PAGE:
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Georgian Painter Mako Lomadze Finds Refuge in the ‘Middle of Nowhere’ cover

Georgian Painter Mako Lomadze Finds Refuge in the ‘Middle of Nowhere’

Latin for “no one,” the name Nemo crops up in more than a few aquatic adventure stories. When his ship blew off course, Odysseus adopted the name as an alias to deceive a man-eating cyclops. In the 19th century, Jules Verne used the name for the megalomaniacal captain of Twenty Thousand Leagues Under the Sea. Pixar famously swiped the name from Verne’s novel for their film Finding Nemo, which sees the titular character lost at sea in dangerous waters.

The name also lends itself to the most remote location on Earth. Located in the South Pacific, at more than 1,000 miles from civilization in all directions, Point Nemo is known as the “oceanic pole of inaccessibility” and the “middle of nowhere.” In the grand tradition of introspective adventurers, Georgian artist Mako Lomadze pilfers the name for her latest solo exhibition, Point Nemo, on view at Corridor Gallery through May 5, 2024. “The atmosphere depicted in [these] works mirrors [Point Nemo’s] seclusion,” says Mako, who transforms the remote point into a private sanctuary where she can heal from past traumas.

‘Point Nemo’ installation view; photographer: Sera Dzneladze
In her solo show, ‘Point Nemo,’ Mako Lomadze transforms the most remote location on Earth into a private sanctuary where she can heal from past traumas.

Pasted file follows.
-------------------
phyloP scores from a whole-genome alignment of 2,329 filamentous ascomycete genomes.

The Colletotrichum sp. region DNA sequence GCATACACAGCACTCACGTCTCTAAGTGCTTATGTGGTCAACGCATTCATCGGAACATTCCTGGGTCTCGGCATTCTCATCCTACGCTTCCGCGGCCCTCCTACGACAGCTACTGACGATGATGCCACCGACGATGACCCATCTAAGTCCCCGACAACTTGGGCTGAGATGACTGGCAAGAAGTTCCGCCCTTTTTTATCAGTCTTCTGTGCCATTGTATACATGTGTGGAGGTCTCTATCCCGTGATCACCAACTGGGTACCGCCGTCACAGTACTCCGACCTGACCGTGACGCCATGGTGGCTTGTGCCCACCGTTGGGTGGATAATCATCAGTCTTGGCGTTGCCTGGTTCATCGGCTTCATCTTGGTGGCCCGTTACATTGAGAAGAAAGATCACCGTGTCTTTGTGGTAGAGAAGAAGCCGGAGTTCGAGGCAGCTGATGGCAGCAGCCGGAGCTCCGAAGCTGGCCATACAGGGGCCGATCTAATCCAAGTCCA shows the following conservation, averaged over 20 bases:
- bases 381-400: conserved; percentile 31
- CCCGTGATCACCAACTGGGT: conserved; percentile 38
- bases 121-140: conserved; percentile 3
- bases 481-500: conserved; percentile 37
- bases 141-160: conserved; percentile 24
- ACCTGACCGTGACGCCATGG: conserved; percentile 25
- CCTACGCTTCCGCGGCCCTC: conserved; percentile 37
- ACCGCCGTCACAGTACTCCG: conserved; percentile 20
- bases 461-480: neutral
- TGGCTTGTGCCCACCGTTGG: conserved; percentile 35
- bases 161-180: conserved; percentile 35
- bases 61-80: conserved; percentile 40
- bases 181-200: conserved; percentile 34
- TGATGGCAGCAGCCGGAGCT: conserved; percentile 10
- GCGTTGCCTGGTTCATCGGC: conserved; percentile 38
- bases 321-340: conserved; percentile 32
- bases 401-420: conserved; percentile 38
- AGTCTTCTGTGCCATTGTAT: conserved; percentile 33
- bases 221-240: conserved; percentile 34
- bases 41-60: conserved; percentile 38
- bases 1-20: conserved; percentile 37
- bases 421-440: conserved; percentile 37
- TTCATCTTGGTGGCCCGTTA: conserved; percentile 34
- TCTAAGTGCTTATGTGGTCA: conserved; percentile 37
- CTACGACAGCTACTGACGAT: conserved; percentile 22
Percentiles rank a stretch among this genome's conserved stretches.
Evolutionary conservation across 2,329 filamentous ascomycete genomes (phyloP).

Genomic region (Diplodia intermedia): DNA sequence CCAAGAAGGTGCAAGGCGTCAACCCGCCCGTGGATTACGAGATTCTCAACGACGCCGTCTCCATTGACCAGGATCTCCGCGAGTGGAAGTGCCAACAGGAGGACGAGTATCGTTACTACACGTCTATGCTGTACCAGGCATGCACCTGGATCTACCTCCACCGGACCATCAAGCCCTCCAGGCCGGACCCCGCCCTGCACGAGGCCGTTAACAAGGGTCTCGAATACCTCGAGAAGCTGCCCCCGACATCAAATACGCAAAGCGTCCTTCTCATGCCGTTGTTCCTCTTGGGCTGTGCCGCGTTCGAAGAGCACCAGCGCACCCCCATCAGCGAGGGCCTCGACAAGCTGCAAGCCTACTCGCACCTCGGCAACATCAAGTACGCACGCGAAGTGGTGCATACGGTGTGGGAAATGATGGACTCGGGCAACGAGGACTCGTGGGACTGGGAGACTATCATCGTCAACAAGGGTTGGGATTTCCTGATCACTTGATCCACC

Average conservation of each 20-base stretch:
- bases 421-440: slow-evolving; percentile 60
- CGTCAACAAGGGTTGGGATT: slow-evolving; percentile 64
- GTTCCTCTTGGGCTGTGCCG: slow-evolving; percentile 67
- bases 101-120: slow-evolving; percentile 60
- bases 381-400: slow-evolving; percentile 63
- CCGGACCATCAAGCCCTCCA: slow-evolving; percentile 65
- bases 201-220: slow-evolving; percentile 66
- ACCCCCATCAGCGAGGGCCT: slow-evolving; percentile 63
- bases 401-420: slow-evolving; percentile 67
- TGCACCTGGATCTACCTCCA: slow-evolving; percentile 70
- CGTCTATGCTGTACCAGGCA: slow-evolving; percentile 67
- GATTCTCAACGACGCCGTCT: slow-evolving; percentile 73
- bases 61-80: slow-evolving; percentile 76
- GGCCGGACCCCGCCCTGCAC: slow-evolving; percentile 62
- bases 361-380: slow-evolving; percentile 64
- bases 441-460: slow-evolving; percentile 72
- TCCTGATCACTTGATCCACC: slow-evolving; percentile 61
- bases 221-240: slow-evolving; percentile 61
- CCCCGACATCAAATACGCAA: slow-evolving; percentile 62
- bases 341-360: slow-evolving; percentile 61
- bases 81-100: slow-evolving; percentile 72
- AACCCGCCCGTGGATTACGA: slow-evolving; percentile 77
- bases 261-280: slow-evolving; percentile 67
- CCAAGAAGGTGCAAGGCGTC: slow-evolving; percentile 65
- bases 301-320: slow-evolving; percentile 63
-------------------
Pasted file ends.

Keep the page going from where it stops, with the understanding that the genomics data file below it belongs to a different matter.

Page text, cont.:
‘Untitled’

Much of Mako’s work is set in the forest, a place where she feels safe from nightmares—either real or imagined. “I consider the jungle as a pleasant place, a place where I feel myself familiar,” she says. “This kind of nature reminds me of the western Georgia, where I had been spending most of my summertime as a child. It was [my] favorite place to be, and [I] felt very calm and protected.” Mako experiments with her emotions by painting these safe spaces as inherently threatening. In “Land of the Invisible Bugs,” she imagines a particularly haunting nightmare—“I had a feeling of bugs sharply rising on my body”—infesting the safety of the forest.

Moving through her subconscious with clear-eyed curiosity, Mako flips the isolating effects of trauma on its head in her latest work. While life at Point Nemo might be a hellish, watery prison sentence for most of us, Mako sees solitude as an entry point into the wildest, bravest parts of her mind.

“The atmosphere depicted in [these] works mirrors [Point Nemo’s] seclusion.” — Mako Lomadze

‘The Bird’s Death’
‘Untitled’
In her solo show, ‘Point Nemo,’ Mako Lomadze transforms the most remote location on Earth into a private sanctuary where she can heal from past traumas.
‘Untitled’
‘Untitled’
‘The Bird’s Death’
‘Untitled’
In her solo show, ‘Point Nemo,’ Mako Lomadze transforms the most remote location on Earth into a private sanctuary where she can heal from past traumas.
‘Untitled’

Mako Lomadze: Instagram | Facebook

All photos published with permission of the artist(s).

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Morgan  Laurens 

Morgan Laurens (she/her/hers) is NOT REAL ART’s editor in chief. Morgan is an arts writer from the Midwest who enjoys saying “excuse me” when no actual pardon is needed. She specializes in grant writing and narrative-based storytelling for mission-driven artists and arts organizations. With a background in printmaking, pop culture, and classic literature, Morgan believes a girl’s best friend is the pile of books on her bedside table.

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